posted by little cow make small moo at 4:14 PM on August 15, 2012

Response by poster: To answer a few questions:

1. The kibble is out all day. When it was just Baz, and his life was pretty sedentary, I put out 1/2 cup (measured) kibble a day usually in the evening. That would last him until the next day and usually there was some - maybe 12-15 pieces - still left over.

2. With the addition of Otto, both with his needs and also with the added activity, I added another 1/4 cup to what I put out. That out on Monday evening and gone by lunch yesterday when I popped in to check on them. I have no idea who's eating how much of that.

3. Over the course of a day I'm putting out about a can (3 oz) of wet food a day and throwing away maybe a tablespoon of that?

4. Otto might learn to eat when he's segregated, but right now he doesn't - he's just mad that he's not out playing with Baz. I'd prefer for him to just eat the wet food (and for Baz to eat none, or very very little) but segregation and multi-times a day feeding schedules won't work out for even the next few months as I do have to travel sometimes and getting people in 3x a day to feed them is going to be hard so I'd like to to be as easy as possible.

5. I will ask the vet - Otto goes back sometime next week for his first set of vaccinations - and see if he's gaining. I have a regular scale, but at 1-1/2 pounds his small increments might not register.

Also, if it helps, there's no food competition even when everything is empty and I'm putting out the first bit they might have had available in a couple of hours. Baz let's Otto eat his fill of the wet food and then just finishes it. If Otto comes back and Baz is eating the wet food, he just eats the dry.
posted by marylynn at 4:24 PM on August 15, 2012

Best answer: Active cats often prefer to be lean. As long as you can't see or feel between his ribs, if he's that boingy he's probably eating as much as he needs.
posted by L'Estrange Fruit at 4:29 PM on August 15, 2012

The playing looks normal (and actually fairly low energy, based on your less calm video).

If you want to try to segregate their food a bit more, you can put Otto's food somewhere that Baz is too big to get into. I remember being shocked at how much cat food to feed a kitten -- I'm pretty sure it's actually more than an adult cat eats, not less.
posted by jeather at 4:53 PM on August 15, 2012

I have a kitten about that size and the vet wants me to feed him a can of wet food per day. He'd eat that and more, but my other cat never ate anything close to that as a kitten and was fine. You might try different wet foods to see if that helps, but I wouldn't worry too much if he's not scrawny and is able to do all that.
posted by *s at 5:15 PM on August 15, 2012

My sister's cat would rather play than eat. Part of the solution was to just lock him alone with his food for half an hour or so - shut him in the bathroom or somewhere with fewer distractions.
posted by maryr at 5:16 PM on August 15, 2012

PS: Baz seems super good with the kitten. You have a Very Good Cat there.
posted by maryr at 5:17 PM on August 15, 2012 [9 favorites]

Best answer: My closest friend is a vet. Whenever I fret about animals and food consumption, she always peers at me with this sort of world-weary look on her face and says, with enormous patience, "No healthy animal has ever starved to death in the presence of good food."

Get a kitchen scale. Is he gaining weight? Then he's fine.
posted by DarlingBri at 6:27 PM on August 15, 2012 [1 favorite]

Also, as Biscotti mentions, wet food is better than dry food, especially for overweight cats. So you could try encouraging them both to eat the wet food if that helps. Its good for both of them, good for hydration, and has less carby filler for Baz.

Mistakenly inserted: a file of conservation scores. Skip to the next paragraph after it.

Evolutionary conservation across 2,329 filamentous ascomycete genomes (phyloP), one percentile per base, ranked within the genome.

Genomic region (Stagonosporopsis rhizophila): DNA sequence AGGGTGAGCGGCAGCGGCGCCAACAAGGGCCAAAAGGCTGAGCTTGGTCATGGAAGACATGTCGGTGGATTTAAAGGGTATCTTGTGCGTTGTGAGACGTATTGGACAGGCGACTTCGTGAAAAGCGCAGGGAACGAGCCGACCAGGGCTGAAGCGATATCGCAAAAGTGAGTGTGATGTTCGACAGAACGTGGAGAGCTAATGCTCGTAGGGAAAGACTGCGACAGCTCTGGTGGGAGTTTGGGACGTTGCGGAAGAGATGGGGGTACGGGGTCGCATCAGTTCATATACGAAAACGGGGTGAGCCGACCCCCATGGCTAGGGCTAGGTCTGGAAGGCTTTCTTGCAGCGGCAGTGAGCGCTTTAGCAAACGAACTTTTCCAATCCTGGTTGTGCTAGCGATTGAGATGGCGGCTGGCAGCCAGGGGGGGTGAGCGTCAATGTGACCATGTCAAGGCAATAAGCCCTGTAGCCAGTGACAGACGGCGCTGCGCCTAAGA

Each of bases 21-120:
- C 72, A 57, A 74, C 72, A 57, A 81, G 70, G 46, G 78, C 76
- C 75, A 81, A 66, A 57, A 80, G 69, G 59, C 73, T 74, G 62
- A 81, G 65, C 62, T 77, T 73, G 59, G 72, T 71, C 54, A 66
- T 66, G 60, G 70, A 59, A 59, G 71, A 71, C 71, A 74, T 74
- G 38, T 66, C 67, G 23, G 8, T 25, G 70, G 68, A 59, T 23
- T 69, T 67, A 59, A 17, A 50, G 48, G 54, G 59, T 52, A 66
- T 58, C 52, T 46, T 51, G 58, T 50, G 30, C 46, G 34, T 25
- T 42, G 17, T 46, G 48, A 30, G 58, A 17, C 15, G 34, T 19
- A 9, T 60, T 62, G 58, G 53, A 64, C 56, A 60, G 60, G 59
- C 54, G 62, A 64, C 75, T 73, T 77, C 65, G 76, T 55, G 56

posted by Joh at 6:36 PM on August 15, 2012

Best answer: Feed him little and often if you are worried he's not getting enough food. Offer him the food say 5 times a day or whatever fits into your schedule, just break up what you think he needs over those 5 meals. But one small tin of cat food is a lot of food for a kitten, if you get food specially made for kittens it will be more nutritionally dense too so he won't need to eat as much to get the good stuff he needs.

Also you cats are having a lovely time just playing with each other and loving on each other. Looks like a crazed tearing around the house match made in heaven. Also Otto will grow out of the must play all the time stage soon enough and it will must play most of the time instead which will help him concentrate on his eating.
posted by wwax at 6:43 PM on August 15, 2012

Seconding all the suggestions for kitten-specific wet food, it is more dense. But you probably don't need to worry, I remember being surprised too at how little my kitten seemed to eat compared to his big adopted Maine Coon mutt brother. She grew fine!

Your cats look like real pals, that's wonderful! If you'd like a comparison, here are my kitten and puff-ball playing back in February, when the little one was 5 months old.

By the way they still play like that... Miss Kitten is a bit calmer at night now, but she does bounce off the walls. Literally. She accelerates, leaps onto the bed, sproings off the mattress, twists in the air, and ricochets off the walls. She is super happy when she manages to do that and land on her dozing big brother after the ricochet. She'll be a year old in ten days. :)
posted by fraula at 2:34 AM on August 16, 2012 [1 favorite]

We do kibble all day, and our kitties share a can of Fancy Crack at night. It doesn't last longer than a minute and a half.

Our kitties are on the small side, and both are at a healthy weight.

We tried doing measured feeding, but when Eartha got her head stuck in the feeding bowl when she was frantically searching for noms, we threw up our hands and went back to free feeding.

Your kitten will be more than happy to tell you when he wants more noms.
posted by Ruthless Bunny at 1:02 PM on August 16, 2012

Response by poster: One final update: he went to the vet this morning and has gained a pound, so it looks like he's growing just fine. Thanks for all the reassurances. I wish he could stay a teeny kitten for ever but alas he'll be a large pork poin before I know it.
posted by marylynn at 11:15 AM on August 23, 2012